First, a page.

Denis Edwards is being led by David Southern, of 3 Temple Tax Chambers, in this appeal being heard by the House of Lords between 12th-14th November 2007. Denis and Mr. Southern act for the Respondent, Mr. Fleming, in the Revenue’s appeal from the Court of Appeal decision upholding his claim for repayment of overpaid VAT (see Fleming v. HMRC  EWCA Civ 70). The appeal is being heard by the House of Lords together with HMRC v. Condé Nast Publications Ltd ( EWCA Civ 976), which raises substantially the same issues.
The appeals raise important questions concerning the relationship between European Community (EC) law and national law. In short, where national legislation fails to give effect to EC law, does the legislation fall to be dis-applied and if so, to what extent? Must it be dis-applied for all purposes or only so far as necessary to give effect to the EC law principle of effectiveness? In giving effect to the EC law principle of effectiveness, what are the limits of the national courts’ power to construe the legislation so as to be compatible with EC law?
In 1997, the UK passed legislation (Regulation 29(1A) of the VAT Regulations 1995) imposing a 3 year cap on a taxpayer’s right to reclaim under-deducted input tax. This legislation was given retroactive effect and no transitional period to protect accrued rights was provided. At the time when Regulation 29(1A) entered force (1.5.97), taxpayers had a right under EC law to recover the overpaid tax whenever it had been paid.
In October 2000, Mr. Fleming claimed for input tax paid in 1989 and 1990. The Revenue rejected his claim, relying on the 3 year cap introduced by Regulation 29(1A). Before both the VAT and Duties Tribunal and the High Court, he lost his claim.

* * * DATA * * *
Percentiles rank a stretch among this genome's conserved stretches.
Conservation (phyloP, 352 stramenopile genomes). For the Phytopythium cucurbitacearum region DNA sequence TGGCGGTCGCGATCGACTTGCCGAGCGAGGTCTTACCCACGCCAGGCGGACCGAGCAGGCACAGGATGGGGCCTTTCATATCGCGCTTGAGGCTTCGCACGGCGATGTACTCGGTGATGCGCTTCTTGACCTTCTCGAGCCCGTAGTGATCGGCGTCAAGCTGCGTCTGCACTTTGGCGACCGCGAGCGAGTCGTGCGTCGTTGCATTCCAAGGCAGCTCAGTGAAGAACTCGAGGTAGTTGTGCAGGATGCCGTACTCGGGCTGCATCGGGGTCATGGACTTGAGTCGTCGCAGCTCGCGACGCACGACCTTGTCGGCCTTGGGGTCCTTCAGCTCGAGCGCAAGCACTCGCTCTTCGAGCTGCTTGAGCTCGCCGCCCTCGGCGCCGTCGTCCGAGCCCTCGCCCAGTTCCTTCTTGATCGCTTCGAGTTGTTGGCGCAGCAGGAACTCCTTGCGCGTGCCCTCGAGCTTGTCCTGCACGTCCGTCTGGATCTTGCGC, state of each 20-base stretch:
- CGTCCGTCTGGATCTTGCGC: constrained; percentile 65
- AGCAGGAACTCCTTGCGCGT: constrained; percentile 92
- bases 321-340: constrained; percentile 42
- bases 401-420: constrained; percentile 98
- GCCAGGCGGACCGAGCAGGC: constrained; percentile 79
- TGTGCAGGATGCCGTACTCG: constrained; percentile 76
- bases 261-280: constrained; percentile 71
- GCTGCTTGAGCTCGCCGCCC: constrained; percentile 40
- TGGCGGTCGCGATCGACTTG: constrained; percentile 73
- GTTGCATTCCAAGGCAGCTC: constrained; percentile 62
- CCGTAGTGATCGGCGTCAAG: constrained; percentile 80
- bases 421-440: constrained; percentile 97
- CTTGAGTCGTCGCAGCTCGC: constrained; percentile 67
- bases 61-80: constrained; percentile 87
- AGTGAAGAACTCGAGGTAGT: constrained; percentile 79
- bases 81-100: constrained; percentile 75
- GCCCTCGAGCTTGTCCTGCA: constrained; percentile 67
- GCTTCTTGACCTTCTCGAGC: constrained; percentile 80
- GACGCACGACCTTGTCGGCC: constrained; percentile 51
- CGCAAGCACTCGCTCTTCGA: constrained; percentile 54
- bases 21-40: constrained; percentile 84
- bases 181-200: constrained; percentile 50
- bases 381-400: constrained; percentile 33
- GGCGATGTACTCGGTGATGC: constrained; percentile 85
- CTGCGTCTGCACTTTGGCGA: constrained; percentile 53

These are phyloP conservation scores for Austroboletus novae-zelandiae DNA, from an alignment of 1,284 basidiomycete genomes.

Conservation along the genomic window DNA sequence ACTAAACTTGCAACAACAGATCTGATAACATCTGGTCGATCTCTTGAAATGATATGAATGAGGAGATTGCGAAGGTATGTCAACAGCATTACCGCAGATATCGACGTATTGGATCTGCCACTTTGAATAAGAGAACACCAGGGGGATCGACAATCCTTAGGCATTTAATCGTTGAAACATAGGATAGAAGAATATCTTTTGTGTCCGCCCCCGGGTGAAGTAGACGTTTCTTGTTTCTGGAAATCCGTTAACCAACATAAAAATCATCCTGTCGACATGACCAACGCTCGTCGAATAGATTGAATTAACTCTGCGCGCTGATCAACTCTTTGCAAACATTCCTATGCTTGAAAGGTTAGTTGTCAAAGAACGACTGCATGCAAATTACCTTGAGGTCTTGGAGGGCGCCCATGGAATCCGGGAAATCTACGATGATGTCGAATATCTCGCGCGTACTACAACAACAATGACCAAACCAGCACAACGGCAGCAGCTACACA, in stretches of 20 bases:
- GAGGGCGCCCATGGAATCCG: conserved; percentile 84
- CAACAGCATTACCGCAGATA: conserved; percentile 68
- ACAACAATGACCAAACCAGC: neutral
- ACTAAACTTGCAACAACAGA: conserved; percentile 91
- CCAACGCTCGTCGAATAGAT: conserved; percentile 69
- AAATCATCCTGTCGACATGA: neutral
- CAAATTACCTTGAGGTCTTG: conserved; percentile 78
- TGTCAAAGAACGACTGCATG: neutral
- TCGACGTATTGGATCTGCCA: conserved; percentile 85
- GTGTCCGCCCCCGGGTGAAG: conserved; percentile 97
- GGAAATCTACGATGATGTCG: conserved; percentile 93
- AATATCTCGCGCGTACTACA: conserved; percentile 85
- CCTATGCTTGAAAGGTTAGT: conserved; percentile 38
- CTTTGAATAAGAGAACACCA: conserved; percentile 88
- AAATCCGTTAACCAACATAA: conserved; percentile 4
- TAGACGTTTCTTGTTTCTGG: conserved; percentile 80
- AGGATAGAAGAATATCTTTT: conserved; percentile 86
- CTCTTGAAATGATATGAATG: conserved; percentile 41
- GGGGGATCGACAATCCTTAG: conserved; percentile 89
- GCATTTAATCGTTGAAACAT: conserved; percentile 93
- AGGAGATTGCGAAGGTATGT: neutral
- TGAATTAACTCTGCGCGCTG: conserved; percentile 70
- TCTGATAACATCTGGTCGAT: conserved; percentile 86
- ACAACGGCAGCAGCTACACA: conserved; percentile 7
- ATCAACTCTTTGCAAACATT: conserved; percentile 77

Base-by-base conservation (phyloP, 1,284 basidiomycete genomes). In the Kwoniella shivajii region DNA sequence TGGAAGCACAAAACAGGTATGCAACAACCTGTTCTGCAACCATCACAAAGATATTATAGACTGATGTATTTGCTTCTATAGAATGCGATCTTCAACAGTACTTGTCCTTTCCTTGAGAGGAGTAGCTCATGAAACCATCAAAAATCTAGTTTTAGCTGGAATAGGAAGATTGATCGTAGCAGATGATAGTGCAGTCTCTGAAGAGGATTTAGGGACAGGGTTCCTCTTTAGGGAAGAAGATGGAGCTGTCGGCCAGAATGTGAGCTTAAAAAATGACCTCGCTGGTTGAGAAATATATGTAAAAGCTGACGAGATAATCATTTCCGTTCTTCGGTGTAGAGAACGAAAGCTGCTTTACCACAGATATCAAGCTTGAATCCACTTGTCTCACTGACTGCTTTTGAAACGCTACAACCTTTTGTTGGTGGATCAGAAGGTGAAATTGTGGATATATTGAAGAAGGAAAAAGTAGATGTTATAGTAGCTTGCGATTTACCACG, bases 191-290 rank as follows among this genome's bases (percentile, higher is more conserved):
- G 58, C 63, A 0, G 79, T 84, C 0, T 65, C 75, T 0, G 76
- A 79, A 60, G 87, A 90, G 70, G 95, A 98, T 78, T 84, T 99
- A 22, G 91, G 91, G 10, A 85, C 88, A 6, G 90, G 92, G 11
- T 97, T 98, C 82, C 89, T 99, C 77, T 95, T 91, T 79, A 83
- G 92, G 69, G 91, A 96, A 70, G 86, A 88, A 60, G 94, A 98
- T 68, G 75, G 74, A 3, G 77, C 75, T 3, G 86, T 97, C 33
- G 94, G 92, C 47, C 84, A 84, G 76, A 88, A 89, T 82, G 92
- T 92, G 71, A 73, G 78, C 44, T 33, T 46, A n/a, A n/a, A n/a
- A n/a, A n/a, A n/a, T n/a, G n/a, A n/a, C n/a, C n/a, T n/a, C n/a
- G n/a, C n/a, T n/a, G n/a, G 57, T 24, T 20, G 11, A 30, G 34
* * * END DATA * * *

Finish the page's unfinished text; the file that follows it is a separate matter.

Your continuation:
The Court of Appeal upheld Mr. Fleming’s claim on two alternative grounds. Either Regulation 29(1A) fell to be dis-applied because, contrary to EC law, it failed to provide a transitional period to protect accrued rights to repayment which existed at the time it was enacted. Or the Revenue could only rely on Regulation 29(1A) so as to reject repayment claims made 6 months after 11.7.02. The significance of this date arises from the date of the European Court of Justice’s decision in Marks and Spencer v. Customs and Excise Commissioners  ECR I-6325, which ruled that EC law required transitional periods (subsequently suggested to be 6 months) to protect accrued rights whenever limitation periods for making claims were shortened.
If the House of Lords adopts the latter approach, it follows that the national courts must “read-in” to Regulation 29(1A) a transitional period to protect the accrued rights of taxpayers under EC law to reclaim overpaid VAT. However, this approach presents the difficult question of determining when, compatibly with the EC law principle of effectiveness, this transitional period should begin and end.